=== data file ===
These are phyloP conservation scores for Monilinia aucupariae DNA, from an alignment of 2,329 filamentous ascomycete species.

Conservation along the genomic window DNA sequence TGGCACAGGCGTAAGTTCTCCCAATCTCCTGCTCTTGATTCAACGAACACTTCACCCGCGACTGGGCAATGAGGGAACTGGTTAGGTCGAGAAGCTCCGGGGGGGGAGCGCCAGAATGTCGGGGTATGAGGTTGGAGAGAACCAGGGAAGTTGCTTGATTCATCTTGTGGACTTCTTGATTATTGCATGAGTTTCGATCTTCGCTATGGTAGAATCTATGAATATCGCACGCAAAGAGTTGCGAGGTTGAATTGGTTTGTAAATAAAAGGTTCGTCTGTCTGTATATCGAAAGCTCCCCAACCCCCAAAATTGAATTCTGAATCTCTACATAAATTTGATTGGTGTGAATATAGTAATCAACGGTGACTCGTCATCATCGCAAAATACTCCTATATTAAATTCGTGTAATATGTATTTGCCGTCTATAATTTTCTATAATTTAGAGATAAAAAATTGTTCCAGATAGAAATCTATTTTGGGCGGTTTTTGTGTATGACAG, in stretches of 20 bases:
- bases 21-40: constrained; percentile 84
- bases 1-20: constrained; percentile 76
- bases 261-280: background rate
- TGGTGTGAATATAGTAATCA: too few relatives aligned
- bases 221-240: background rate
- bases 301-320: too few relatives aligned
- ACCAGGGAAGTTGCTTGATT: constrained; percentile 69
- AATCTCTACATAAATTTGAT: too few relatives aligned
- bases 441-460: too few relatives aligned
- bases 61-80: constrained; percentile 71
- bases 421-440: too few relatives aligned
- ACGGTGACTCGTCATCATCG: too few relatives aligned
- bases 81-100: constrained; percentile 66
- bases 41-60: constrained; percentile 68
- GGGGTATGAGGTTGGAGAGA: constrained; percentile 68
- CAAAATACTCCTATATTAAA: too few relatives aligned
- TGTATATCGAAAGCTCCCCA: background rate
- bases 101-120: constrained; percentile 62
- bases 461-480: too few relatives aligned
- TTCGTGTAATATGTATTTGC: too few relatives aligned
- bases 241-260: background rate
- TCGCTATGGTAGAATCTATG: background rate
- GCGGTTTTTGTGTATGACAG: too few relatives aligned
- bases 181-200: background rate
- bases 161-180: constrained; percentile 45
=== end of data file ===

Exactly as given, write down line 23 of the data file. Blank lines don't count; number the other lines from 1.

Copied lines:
- bases 241-260: background rate